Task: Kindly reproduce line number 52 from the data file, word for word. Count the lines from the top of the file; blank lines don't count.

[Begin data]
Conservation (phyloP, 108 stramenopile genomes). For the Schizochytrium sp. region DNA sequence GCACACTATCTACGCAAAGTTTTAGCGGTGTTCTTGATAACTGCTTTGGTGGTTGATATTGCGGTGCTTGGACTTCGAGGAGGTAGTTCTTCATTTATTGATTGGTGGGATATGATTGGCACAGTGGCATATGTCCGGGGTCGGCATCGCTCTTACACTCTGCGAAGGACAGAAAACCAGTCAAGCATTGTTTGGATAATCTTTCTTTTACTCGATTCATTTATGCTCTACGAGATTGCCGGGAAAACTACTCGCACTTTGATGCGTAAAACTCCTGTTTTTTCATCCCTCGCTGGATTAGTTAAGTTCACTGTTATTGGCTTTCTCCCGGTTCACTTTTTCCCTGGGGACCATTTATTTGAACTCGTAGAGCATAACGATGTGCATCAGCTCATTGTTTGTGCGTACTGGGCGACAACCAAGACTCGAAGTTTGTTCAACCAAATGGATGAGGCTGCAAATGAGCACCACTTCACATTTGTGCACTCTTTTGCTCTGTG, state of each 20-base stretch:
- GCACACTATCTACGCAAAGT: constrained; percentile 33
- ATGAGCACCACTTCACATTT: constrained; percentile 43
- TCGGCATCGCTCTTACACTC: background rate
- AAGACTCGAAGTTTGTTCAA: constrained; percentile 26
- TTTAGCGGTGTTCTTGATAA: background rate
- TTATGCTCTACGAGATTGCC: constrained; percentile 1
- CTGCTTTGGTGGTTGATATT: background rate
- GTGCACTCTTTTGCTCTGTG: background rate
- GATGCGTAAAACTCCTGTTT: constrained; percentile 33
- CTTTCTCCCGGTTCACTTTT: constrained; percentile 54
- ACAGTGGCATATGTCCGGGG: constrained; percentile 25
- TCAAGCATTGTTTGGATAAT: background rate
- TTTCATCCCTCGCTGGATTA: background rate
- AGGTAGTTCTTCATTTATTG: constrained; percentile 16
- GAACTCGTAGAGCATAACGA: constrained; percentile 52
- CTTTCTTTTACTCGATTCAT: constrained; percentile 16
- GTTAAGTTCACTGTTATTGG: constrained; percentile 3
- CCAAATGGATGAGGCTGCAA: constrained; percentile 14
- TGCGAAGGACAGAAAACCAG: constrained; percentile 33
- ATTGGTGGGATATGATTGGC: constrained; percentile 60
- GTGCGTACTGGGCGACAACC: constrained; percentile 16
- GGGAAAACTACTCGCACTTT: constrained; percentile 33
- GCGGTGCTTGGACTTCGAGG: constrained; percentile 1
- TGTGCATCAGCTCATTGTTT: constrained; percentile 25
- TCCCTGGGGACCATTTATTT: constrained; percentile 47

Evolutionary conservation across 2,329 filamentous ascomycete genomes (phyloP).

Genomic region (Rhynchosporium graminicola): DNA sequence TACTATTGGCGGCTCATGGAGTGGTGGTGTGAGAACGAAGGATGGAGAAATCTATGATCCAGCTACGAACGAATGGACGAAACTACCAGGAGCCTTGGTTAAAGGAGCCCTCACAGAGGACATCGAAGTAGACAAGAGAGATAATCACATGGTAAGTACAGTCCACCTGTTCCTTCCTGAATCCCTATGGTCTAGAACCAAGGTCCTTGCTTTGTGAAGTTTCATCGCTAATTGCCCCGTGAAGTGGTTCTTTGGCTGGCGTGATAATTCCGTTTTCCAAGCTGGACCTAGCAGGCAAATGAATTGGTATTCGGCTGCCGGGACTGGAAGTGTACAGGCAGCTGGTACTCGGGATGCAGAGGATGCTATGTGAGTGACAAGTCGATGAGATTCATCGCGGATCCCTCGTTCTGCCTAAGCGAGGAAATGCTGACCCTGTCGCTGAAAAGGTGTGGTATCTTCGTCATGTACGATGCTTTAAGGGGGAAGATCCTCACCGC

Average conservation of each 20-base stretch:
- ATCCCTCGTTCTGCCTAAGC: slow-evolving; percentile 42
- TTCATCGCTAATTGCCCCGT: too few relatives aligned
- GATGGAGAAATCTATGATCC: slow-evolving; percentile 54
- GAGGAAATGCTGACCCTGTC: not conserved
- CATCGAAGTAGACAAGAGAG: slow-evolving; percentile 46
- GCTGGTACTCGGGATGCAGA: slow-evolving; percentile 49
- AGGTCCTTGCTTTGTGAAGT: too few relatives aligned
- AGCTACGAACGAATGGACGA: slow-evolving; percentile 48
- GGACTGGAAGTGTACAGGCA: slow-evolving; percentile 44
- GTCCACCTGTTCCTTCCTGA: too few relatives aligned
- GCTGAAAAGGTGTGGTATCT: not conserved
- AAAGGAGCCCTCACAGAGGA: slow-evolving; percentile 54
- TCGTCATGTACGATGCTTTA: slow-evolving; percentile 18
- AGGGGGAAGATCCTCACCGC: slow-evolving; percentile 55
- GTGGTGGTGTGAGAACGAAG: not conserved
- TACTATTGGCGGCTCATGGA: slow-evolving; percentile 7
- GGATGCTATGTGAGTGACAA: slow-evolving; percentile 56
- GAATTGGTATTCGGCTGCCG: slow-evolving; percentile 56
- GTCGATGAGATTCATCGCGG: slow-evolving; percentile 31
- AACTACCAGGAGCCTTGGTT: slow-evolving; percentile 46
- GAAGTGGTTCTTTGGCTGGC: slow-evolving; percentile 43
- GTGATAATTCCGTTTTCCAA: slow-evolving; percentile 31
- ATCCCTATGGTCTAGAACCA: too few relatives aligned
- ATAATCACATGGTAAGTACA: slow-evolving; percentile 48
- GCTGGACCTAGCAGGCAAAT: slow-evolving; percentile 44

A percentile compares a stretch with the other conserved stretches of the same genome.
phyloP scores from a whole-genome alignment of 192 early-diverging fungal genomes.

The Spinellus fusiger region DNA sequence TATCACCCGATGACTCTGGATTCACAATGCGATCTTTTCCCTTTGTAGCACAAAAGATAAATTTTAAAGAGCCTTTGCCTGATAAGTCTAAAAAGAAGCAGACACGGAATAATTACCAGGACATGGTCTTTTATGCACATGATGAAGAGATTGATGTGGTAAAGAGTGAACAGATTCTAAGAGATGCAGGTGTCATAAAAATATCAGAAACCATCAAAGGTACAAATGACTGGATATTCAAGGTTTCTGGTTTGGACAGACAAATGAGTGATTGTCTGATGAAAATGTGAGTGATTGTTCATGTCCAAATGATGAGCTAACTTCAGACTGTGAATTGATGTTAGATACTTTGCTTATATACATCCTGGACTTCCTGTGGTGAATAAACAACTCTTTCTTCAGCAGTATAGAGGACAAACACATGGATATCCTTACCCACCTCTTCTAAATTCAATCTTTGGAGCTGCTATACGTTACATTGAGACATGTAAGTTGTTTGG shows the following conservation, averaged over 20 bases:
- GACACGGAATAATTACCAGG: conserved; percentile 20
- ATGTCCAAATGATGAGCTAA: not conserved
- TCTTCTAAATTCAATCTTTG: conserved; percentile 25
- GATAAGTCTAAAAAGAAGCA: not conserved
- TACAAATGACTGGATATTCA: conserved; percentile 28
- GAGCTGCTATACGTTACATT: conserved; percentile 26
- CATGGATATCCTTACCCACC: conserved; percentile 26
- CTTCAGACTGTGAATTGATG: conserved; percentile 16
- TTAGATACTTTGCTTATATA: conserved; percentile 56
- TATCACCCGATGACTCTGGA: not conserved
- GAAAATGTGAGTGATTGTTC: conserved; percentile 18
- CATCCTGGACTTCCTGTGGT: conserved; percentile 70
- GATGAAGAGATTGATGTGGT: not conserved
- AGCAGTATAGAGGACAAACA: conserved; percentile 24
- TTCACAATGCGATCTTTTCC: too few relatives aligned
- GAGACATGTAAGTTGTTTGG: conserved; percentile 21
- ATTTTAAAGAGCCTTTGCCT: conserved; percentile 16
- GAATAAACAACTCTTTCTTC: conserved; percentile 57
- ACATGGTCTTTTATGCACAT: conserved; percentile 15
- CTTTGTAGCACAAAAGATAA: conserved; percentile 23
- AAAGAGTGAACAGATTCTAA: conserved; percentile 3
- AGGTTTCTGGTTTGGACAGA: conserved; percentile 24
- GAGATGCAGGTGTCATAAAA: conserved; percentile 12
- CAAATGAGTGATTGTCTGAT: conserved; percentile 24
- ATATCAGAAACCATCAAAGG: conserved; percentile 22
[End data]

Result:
- ATCCCTATGGTCTAGAACCA: too few relatives aligned